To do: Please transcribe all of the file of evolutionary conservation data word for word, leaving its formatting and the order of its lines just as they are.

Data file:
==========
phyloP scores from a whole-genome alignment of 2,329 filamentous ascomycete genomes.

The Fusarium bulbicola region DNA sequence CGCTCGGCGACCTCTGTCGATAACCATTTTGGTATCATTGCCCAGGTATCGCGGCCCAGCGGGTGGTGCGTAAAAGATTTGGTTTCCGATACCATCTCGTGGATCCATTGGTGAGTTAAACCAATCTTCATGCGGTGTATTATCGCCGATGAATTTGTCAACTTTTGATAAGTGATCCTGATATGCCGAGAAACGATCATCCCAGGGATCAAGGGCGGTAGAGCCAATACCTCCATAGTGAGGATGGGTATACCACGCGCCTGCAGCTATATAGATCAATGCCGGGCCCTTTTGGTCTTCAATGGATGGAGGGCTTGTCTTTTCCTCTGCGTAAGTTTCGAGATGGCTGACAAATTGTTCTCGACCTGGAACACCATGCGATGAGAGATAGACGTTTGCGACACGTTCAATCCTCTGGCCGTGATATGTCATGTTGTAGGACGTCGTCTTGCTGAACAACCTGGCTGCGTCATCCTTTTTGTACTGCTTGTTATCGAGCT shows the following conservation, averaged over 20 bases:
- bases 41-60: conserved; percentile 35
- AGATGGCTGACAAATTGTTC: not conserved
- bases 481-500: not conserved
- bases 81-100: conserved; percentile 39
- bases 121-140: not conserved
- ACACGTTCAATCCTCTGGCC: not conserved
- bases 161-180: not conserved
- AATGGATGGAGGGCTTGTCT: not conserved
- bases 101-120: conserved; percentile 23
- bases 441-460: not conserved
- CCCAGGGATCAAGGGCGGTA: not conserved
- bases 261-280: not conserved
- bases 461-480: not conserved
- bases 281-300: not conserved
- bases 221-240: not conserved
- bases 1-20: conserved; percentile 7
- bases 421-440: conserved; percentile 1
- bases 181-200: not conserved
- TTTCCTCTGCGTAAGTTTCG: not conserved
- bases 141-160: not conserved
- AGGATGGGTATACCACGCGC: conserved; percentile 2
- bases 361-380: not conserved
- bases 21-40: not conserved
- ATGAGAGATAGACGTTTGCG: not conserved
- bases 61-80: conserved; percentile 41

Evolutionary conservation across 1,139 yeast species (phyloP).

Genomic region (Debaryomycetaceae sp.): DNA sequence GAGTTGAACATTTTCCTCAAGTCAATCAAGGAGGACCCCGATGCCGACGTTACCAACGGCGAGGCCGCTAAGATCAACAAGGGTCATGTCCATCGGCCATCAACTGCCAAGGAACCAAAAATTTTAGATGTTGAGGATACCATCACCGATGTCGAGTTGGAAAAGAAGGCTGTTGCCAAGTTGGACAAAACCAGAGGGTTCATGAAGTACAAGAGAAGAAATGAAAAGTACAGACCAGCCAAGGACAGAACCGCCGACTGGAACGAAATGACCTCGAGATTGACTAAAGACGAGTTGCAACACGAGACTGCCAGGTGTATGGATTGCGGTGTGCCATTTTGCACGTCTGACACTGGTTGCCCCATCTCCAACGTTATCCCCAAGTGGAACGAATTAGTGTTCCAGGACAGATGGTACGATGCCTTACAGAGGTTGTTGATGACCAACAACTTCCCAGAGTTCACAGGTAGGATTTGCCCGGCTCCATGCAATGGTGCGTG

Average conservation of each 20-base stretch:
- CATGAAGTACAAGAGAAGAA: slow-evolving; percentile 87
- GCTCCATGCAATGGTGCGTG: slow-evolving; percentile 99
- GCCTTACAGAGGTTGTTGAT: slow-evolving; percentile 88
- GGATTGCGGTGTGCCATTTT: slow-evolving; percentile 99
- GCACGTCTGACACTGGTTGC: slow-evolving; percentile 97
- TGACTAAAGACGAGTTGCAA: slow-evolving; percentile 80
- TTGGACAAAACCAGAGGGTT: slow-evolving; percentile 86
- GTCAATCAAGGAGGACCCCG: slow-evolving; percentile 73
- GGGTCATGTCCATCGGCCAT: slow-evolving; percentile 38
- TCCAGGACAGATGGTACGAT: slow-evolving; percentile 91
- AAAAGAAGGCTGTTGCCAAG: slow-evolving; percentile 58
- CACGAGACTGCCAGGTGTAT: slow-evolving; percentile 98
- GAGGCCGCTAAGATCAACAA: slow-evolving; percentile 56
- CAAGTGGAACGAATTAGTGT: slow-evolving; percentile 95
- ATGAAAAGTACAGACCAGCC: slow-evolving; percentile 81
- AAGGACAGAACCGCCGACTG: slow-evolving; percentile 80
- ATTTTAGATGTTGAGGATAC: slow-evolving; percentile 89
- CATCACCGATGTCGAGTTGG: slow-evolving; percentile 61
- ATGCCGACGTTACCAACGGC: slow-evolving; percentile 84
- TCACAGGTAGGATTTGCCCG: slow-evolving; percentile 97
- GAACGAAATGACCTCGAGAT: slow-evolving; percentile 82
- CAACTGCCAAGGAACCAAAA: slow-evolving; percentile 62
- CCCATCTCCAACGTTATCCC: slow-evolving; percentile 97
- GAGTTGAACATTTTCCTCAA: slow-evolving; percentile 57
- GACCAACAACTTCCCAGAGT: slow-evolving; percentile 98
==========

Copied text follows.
phyloP scores from a whole-genome alignment of 2,329 filamentous ascomycete genomes.

The Fusarium bulbicola region DNA sequence CGCTCGGCGACCTCTGTCGATAACCATTTTGGTATCATTGCCCAGGTATCGCGGCCCAGCGGGTGGTGCGTAAAAGATTTGGTTTCCGATACCATCTCGTGGATCCATTGGTGAGTTAAACCAATCTTCATGCGGTGTATTATCGCCGATGAATTTGTCAACTTTTGATAAGTGATCCTGATATGCCGAGAAACGATCATCCCAGGGATCAAGGGCGGTAGAGCCAATACCTCCATAGTGAGGATGGGTATACCACGCGCCTGCAGCTATATAGATCAATGCCGGGCCCTTTTGGTCTTCAATGGATGGAGGGCTTGTCTTTTCCTCTGCGTAAGTTTCGAGATGGCTGACAAATTGTTCTCGACCTGGAACACCATGCGATGAGAGATAGACGTTTGCGACACGTTCAATCCTCTGGCCGTGATATGTCATGTTGTAGGACGTCGTCTTGCTGAACAACCTGGCTGCGTCATCCTTTTTGTACTGCTTGTTATCGAGCT shows the following conservation, averaged over 20 bases:
- bases 41-60: conserved; percentile 35
- AGATGGCTGACAAATTGTTC: not conserved
- bases 481-500: not conserved
- bases 81-100: conserved; percentile 39
- bases 121-140: not conserved
- ACACGTTCAATCCTCTGGCC: not conserved
- bases 161-180: not conserved
- AATGGATGGAGGGCTTGTCT: not conserved
- bases 101-120: conserved; percentile 23
- bases 441-460: not conserved
- CCCAGGGATCAAGGGCGGTA: not conserved
- bases 261-280: not conserved
- bases 461-480: not conserved
- bases 281-300: not conserved
- bases 221-240: not conserved
- bases 1-20: conserved; percentile 7
- bases 421-440: conserved; percentile 1
- bases 181-200: not conserved
- TTTCCTCTGCGTAAGTTTCG: not conserved
- bases 141-160: not conserved
- AGGATGGGTATACCACGCGC: conserved; percentile 2
- bases 361-380: not conserved
- bases 21-40: not conserved
- ATGAGAGATAGACGTTTGCG: not conserved
- bases 61-80: conserved; percentile 41

Evolutionary conservation across 1,139 yeast species (phyloP).

Genomic region (Debaryomycetaceae sp.): DNA sequence GAGTTGAACATTTTCCTCAAGTCAATCAAGGAGGACCCCGATGCCGACGTTACCAACGGCGAGGCCGCTAAGATCAACAAGGGTCATGTCCATCGGCCATCAACTGCCAAGGAACCAAAAATTTTAGATGTTGAGGATACCATCACCGATGTCGAGTTGGAAAAGAAGGCTGTTGCCAAGTTGGACAAAACCAGAGGGTTCATGAAGTACAAGAGAAGAAATGAAAAGTACAGACCAGCCAAGGACAGAACCGCCGACTGGAACGAAATGACCTCGAGATTGACTAAAGACGAGTTGCAACACGAGACTGCCAGGTGTATGGATTGCGGTGTGCCATTTTGCACGTCTGACACTGGTTGCCCCATCTCCAACGTTATCCCCAAGTGGAACGAATTAGTGTTCCAGGACAGATGGTACGATGCCTTACAGAGGTTGTTGATGACCAACAACTTCCCAGAGTTCACAGGTAGGATTTGCCCGGCTCCATGCAATGGTGCGTG

Average conservation of each 20-base stretch:
- CATGAAGTACAAGAGAAGAA: slow-evolving; percentile 87
- GCTCCATGCAATGGTGCGTG: slow-evolving; percentile 99
- GCCTTACAGAGGTTGTTGAT: slow-evolving; percentile 88
- GGATTGCGGTGTGCCATTTT: slow-evolving; percentile 99
- GCACGTCTGACACTGGTTGC: slow-evolving; percentile 97
- TGACTAAAGACGAGTTGCAA: slow-evolving; percentile 80
- TTGGACAAAACCAGAGGGTT: slow-evolving; percentile 86
- GTCAATCAAGGAGGACCCCG: slow-evolving; percentile 73
- GGGTCATGTCCATCGGCCAT: slow-evolving; percentile 38
- TCCAGGACAGATGGTACGAT: slow-evolving; percentile 91
- AAAAGAAGGCTGTTGCCAAG: slow-evolving; percentile 58
- CACGAGACTGCCAGGTGTAT: slow-evolving; percentile 98
- GAGGCCGCTAAGATCAACAA: slow-evolving; percentile 56
- CAAGTGGAACGAATTAGTGT: slow-evolving; percentile 95
- ATGAAAAGTACAGACCAGCC: slow-evolving; percentile 81
- AAGGACAGAACCGCCGACTG: slow-evolving; percentile 80
- ATTTTAGATGTTGAGGATAC: slow-evolving; percentile 89
- CATCACCGATGTCGAGTTGG: slow-evolving; percentile 61
- ATGCCGACGTTACCAACGGC: slow-evolving; percentile 84
- TCACAGGTAGGATTTGCCCG: slow-evolving; percentile 97
- GAACGAAATGACCTCGAGAT: slow-evolving; percentile 82
- CAACTGCCAAGGAACCAAAA: slow-evolving; percentile 62
- CCCATCTCCAACGTTATCCC: slow-evolving; percentile 97
- GAGTTGAACATTTTCCTCAA: slow-evolving; percentile 57
- GACCAACAACTTCCCAGAGT: slow-evolving; percentile 98